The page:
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Trade Winds bimonthly update volume 24

Steel shortages continue!  South Africa’s steel woes continue with a bleak output on the horizon, capacity is at an all-time low with manufacturers and stockists battling to deliver and the continuous steel increases further damaging the sector.

The Steel Giants have put out notice of restructuring at its Newcastle facility expected to result in significant job losses of around 2,500 workers.

On a positive note, furnaces at Mittal’s two plants in South Africa are on schedule to be fired up early 2021.

Joining the band wagon, South Africa is imposing export taxes to either collect more revenue or modify the flow of goods across borders.

The Customs and Excise Duty Act has been amended to allow the minister of finance to impose an export duty whenever he sees it beneficial in the public interest. The amendment is expected to be effective March next year.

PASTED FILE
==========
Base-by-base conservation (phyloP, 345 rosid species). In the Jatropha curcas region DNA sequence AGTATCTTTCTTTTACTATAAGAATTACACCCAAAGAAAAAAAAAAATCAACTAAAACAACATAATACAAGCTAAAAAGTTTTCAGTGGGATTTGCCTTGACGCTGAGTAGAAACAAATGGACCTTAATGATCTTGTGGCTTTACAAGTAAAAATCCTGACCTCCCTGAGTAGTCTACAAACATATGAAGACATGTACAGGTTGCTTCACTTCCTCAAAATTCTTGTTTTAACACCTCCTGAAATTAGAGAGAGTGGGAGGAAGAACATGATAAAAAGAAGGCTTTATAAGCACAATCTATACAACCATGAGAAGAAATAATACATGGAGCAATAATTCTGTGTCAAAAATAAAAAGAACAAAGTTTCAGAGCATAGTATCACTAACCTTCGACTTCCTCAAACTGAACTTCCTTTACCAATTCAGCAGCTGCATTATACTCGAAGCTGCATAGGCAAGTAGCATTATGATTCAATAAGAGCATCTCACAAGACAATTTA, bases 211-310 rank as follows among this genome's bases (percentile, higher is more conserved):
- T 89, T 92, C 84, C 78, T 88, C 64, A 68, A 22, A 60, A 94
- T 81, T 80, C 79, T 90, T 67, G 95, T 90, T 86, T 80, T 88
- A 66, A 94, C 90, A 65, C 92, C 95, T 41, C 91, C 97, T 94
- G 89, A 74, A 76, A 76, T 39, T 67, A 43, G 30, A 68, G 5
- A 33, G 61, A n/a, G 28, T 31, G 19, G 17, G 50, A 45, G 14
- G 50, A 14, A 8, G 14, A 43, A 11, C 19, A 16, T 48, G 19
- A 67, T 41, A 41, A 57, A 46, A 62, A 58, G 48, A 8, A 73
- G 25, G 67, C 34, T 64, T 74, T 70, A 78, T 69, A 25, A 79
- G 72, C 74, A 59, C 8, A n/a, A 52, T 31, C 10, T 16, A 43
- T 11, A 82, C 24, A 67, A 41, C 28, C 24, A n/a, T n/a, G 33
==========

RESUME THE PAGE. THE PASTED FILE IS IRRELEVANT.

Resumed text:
South Africa will also be introducing an export tax on scrap metal. There’s been talk about a 30% export tax on chrome and further export duties on iron ore as well as leather and maize. No implementation dates have been announced.

The export tax on Chrome has come as a shock and many of the domestic producers have frowned upon this and fear that this will backfire on the country.

Border updates, Beitbridge border post is now business as usual, little to no delays are being experienced currently.

Congestion at the crucial Chirundu Border Post between Zimbabwe and Zambia has been cleared following the bottlenecking of trucks on the northbound journey into the Copperbelt. The intermittent spike in volumes crossing the Zambezi at Chirundu was due to increased cargo coming through from the Port of Beira in Mozambique.

It was noted that the commodity coming from Mozambique was fuel. This was a result of the Zambian government deciding to issue a statutory instrument which ordered that 50% of freight in Zambia be reserved for local transporters, the country had found itself running short of essential cargo like fuel.